International Specialisterne Community

Specialisterne USA

Specialisterne USA Inc., a charitable not-for-profit 503(c) American organization, focused on building a bridge between neurodivergent job seekers and employers. We support employers to tap into the talents of a neurodiverse workforce and build inclusive organizations through education, training, and advisory.

Specialisterne Foundation

Specialisterne Foundation is a nonprofit organization that works to enable one million jobs for people with autism and similar challenges.


I’ve existed as an autistic person in a neurotypical world for over four decades, and it took me well into my third to discover that many neurotypical people view genuine, literal requests for information as an attempt to dodge responsibility, show someone up, or make a social or corporate power grab.

As I’ve explained in previous articles, autistic people ask questions to get answers, that’s it. A question coming from an autistic person has one function, one purpose, one meaning, and that is to learn information they are currently unaware of. There is no hidden social or professional agenda. It doesn’t exist.

The same is true for when your autistic employee says, “I don’t know how to do that” when you give them a task or an assignment. It’s a literal statement with a literal meaning, so when a neurotypical employer responds to this one-meaning, information-giving sentence with anger or offense it’s baffling to the autistic brain!

Your Autistic Employee Wants to Know How to Do That

I understand that for neurotypical people, hearing the phrase, “I don’t know how to do that” in response to a request can appear, on the surface, like an attempt to dodge responsibility or make some sort of power grab because that’s what neurotypical people do; it’s how their brains work.

Furthermore, non-verbal communication, body language, context, social hierarchy, and all of that play into communication between two neurotypical people. However, for autistic people, this is usually not the case. We rely heavily on the literal meaning of words to communicate, so if we say we don’t know how to do something, take a breath, take it at face value, and teach us how to do it!

A Note About “The Obvious” for Autistic Employees

Another related issue that comes up in communication between neurotypical employers and their autistic employees is the concept of “the obvious”.

For example, you may ask your employee to do a task with the expectation in the back of your mind that they will know how to do it because they’ve been with the company for X amount of weeks, months, years, etc., and they will have picked up on what to do from being in the environment.

Hearing, “I don’t know how to do that” in response to something that you, as a neurotypical employer, are almost 100 percent certain they would know how to do can also put your back up.

That’s because there’s a hidden bias in your expectations. Because you have a neurotypical brain that automatically picks up information from simply being in your environment, you automatically believe everyone else’s brain functions the same way.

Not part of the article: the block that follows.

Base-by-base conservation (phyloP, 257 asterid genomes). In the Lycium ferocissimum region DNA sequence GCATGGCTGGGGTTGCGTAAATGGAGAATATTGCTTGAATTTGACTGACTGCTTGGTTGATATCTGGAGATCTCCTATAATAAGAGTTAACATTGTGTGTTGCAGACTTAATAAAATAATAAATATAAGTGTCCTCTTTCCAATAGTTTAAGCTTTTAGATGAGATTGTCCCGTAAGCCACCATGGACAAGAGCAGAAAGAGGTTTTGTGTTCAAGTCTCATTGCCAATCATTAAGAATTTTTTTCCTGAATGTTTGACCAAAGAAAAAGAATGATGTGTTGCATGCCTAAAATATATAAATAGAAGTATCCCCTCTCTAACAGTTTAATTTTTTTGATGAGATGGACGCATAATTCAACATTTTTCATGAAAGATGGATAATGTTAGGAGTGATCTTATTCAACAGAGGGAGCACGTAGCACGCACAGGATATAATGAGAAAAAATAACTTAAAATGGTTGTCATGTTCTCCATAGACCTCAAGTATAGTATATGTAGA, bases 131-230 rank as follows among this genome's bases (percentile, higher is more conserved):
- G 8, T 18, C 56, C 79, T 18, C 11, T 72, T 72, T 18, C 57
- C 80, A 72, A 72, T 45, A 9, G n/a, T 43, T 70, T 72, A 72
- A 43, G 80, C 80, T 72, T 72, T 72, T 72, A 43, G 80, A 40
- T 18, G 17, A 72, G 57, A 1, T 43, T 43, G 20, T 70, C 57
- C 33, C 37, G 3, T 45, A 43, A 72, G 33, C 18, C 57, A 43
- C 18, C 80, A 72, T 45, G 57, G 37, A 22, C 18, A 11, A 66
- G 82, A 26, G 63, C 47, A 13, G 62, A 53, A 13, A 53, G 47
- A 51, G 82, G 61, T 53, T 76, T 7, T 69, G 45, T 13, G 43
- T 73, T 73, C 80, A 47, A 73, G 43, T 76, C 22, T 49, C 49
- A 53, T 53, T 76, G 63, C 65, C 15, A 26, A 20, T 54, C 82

And to be fair, I have plenty of autistic biases myself. For example, as I mentioned earlier, I had no idea for a very long time that questions and statements about not knowing how to do something had any other meaning other than a literal one to neurotypical people. I had a bias that told me that everybody else’s brain worked like mine!

This is why communication is key, and a big part of good communication is letting go of these hidden biases.

What’s obvious to you may not be obvious to someone with a brain that works differently from yours. For many autistic people, the only way we can effectively learn something is to be explicitly taught. Providing accessibility means training your employees the way they learn instead of expecting them to learn the way you teach your neurotypical employees–and then punishing them when they can’t.

The Benefit of the Benefit of the Doubt

What if you don’t know that your employee is autistic? Why if they themselves don’t know? What if they really are a neurotypical employee shirking responsibility?

Here’s where providing neurodivergent accessibility benefits all employees, not just your autistic ones. Let’s say you have an employee who really is asking questions and telling you they don’t know how to do things in an attempt to be lazy, undermine you, or some other insincere reason.

Giving them the benefit of the doubt, answering their questions, and teaching them what to do is still the best approach because it will negate the problem either way. The person who genuinely needs help will be helped, and the employee who is trying to slack off will realize their plan isn’t working.

The Takeaway

Whether your employee is sincere or being a jerk, elevating your approach to managing them will help the ones who need it while weeding out the ones who don’t. Your blood pressure goes down, your profits go up, and you become the next best company to provide a safe and accessible workplace for everyone.